Ruffalo is pro-choice. He has explained his stance by saying,"I don't want to turn back the hands of time to when women shuttled across state lines in the thick of night to resolve an unwanted pregnancy, in a cheap hotel room."
He pleaded for Elizabeth Warren to run for president in a video, but she declined on the Huffington Post Show in April 2015. Since then he has expressed his support for Vermont Senator Bernie Sanders.
Ruffalo has given interviews to We Are Change, a 9/11 'truth' group, in both 2007 and 2011. Ruffalo stated: "I'm baffled by the way all three buildings came down. My first reaction was that buildings don't fall down like that. I've done quite a bit of my own research ...The fact that the 9/11 investigation went from the moment the planes hit to the moment the buildings fell, and nothing before or after, I think, makes that investigation completely illegitimate. If you're going to do a crime investigation, you have to find motive. We didn't follow that. It was quickly pushed away, obviously. There was no evidence at the biggest crime scene. None of us know what happened but I'm totally and completely behind reopening that investigation. Where is the money? Follow the money, guys!"
In 2011, he added: "The Commission didn't really do anything about before the buildings were struck or afterwards. There just seems to be more questions left unanswered than anything else. I don't want to jump to any conclusions but I don't think it's ever been given its due diligence, considering that it's the largest crime ever committed on US soil. Building Seven – a lot of people don't even know about that ... The world has changed because of it and not in a good way. We've been militarised and lost many of our civil liberties. More people die from smoking cigarettes each year and we give this a lot more play than that."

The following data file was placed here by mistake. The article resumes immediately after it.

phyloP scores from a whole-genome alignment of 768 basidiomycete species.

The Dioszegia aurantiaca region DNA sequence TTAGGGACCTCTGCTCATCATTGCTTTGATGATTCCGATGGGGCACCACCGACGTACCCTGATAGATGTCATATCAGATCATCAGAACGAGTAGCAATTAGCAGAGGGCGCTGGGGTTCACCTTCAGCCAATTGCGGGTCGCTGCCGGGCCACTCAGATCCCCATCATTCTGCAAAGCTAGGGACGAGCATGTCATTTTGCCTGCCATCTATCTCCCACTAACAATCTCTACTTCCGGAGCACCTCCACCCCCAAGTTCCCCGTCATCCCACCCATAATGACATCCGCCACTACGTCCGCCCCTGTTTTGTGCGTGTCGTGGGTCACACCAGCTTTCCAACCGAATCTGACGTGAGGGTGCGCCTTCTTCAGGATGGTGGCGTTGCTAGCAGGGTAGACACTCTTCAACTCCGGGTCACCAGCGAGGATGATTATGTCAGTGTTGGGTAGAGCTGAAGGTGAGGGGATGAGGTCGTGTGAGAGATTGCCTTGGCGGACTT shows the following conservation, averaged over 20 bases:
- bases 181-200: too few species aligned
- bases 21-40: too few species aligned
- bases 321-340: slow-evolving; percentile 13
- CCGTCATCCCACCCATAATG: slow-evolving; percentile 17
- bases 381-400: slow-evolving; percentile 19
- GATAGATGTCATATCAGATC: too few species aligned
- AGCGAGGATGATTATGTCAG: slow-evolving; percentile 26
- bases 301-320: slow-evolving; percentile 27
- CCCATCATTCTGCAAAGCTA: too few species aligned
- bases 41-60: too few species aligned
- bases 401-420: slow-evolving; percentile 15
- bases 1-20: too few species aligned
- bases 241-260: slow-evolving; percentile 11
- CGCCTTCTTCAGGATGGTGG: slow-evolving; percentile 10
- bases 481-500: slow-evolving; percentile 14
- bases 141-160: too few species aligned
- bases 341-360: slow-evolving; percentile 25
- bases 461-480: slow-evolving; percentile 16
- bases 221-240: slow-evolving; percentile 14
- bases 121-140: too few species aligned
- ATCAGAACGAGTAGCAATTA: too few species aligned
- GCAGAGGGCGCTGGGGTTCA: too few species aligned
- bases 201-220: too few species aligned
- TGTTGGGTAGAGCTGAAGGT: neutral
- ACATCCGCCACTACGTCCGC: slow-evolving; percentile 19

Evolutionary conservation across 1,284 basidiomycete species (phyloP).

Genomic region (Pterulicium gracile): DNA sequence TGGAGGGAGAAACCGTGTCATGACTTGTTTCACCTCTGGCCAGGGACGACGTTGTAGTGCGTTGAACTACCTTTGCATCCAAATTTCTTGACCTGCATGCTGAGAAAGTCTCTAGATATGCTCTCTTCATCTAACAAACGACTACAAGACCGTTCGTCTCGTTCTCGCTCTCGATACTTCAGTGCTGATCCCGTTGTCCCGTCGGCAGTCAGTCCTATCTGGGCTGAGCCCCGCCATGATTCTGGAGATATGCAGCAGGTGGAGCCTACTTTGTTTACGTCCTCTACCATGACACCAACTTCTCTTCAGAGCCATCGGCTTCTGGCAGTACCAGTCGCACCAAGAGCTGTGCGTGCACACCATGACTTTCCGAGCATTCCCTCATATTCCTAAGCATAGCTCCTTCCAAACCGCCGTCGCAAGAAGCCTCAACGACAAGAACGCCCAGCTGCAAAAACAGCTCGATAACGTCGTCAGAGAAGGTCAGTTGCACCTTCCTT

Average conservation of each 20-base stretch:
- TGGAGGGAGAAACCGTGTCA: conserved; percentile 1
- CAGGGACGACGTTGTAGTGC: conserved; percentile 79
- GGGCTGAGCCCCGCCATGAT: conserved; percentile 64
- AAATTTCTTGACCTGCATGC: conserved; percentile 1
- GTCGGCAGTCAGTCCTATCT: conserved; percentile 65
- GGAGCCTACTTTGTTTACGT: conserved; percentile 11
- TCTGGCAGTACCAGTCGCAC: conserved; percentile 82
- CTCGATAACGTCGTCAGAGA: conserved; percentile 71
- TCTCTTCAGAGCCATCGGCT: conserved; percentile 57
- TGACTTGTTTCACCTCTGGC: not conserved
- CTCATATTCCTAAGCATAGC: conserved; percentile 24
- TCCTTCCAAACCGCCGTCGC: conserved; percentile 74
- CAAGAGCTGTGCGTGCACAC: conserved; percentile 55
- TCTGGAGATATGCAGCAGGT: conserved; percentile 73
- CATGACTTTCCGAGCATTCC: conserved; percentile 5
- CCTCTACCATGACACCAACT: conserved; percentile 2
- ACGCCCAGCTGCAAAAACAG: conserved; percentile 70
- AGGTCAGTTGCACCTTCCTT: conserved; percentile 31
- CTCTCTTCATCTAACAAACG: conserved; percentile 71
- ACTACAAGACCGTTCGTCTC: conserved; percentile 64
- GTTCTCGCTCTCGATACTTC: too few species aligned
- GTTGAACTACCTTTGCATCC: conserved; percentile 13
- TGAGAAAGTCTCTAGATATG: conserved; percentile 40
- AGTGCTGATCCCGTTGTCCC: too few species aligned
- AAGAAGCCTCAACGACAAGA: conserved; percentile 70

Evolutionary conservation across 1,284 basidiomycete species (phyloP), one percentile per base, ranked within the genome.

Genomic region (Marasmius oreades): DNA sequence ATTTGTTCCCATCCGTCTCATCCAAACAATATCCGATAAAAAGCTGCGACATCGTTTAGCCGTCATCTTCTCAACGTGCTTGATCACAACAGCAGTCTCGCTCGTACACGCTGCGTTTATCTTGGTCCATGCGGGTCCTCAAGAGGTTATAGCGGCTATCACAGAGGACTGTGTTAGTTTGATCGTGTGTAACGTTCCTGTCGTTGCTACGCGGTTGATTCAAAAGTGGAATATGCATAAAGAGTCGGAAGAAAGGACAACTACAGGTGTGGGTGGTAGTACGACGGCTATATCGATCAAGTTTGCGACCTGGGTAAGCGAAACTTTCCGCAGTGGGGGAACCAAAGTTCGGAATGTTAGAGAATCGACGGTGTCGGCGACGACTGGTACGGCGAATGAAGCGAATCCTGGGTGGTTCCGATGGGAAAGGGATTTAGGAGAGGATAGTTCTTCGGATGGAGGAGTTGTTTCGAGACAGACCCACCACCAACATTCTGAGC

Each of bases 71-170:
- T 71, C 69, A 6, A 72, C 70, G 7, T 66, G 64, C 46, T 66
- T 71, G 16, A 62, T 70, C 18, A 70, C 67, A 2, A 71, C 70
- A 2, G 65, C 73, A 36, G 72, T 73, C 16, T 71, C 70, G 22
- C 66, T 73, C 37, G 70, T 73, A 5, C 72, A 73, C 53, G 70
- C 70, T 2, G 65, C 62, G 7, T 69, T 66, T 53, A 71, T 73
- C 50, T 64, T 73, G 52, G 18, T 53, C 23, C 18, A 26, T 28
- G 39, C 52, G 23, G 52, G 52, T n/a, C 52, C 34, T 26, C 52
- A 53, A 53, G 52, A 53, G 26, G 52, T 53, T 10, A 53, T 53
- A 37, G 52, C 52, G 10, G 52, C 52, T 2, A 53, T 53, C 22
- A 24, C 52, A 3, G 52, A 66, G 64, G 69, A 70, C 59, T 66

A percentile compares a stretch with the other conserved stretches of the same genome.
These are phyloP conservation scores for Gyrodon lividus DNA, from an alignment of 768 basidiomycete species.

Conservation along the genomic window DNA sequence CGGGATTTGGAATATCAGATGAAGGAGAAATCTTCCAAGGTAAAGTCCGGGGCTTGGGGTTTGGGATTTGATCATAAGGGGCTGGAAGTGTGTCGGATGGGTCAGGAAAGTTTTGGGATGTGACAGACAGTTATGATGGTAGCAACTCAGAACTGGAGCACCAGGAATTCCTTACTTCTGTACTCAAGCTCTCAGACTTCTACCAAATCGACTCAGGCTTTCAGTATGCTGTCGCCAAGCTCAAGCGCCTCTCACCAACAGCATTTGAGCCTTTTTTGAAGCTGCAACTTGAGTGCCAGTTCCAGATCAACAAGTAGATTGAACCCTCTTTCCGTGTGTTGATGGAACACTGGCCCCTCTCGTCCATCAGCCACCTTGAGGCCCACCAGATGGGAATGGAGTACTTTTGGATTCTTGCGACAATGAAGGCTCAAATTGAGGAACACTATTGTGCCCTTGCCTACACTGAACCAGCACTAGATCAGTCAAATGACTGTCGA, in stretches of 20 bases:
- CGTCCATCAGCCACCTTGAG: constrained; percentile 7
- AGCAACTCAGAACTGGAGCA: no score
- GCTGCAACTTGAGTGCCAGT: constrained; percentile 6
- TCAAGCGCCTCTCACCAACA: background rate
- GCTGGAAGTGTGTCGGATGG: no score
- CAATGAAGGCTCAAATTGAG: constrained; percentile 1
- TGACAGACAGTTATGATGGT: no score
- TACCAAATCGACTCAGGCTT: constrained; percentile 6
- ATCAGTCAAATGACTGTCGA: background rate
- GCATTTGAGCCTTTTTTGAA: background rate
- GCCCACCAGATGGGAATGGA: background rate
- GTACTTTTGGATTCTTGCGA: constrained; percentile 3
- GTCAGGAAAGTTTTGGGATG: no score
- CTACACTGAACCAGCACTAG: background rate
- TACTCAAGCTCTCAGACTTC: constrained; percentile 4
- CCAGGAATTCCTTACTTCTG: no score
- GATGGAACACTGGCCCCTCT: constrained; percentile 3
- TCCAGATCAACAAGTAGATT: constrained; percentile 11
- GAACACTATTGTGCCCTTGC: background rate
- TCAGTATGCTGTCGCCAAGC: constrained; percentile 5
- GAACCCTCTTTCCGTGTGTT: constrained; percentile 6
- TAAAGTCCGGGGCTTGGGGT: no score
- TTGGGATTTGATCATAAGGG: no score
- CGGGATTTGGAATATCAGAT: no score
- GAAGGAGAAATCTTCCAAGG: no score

Opposition to frackingEdit
In 2008, Ruffalo expressed concern that gas companies were eyeing his family's land in Callicoon, New York. After doing his own investigation, New York magazine wrote, he becomes "anti-fracking's first famous face."
On October 4, 2010, Ruffalo appeared on The Rachel Maddow Show to discuss hydraulic fracturing and the The FRAC Act of 2009. He claimed in the December 2010 issue of GQ magazine that after he organized screenings in Pennsylvania of a documentary about natural-gas-drilling called Gasland, he was placed on a terror advisory list. The Department of Homeland Security denied the claim.
On July 13, 2011, Ruffalo appeared on Countdown With Keith Olbermann to discuss fracking, particularly in New York. "This is an industry that is the dirtiest, slimiest, most arrogant, and negligent that you can imagine," he said. Ruffalo taped an "online segment extra" for Countdown, during which time Keith Olbermann offered him the opportunity to become an official Countdown Contributor. Ruffalo gratefully accepted.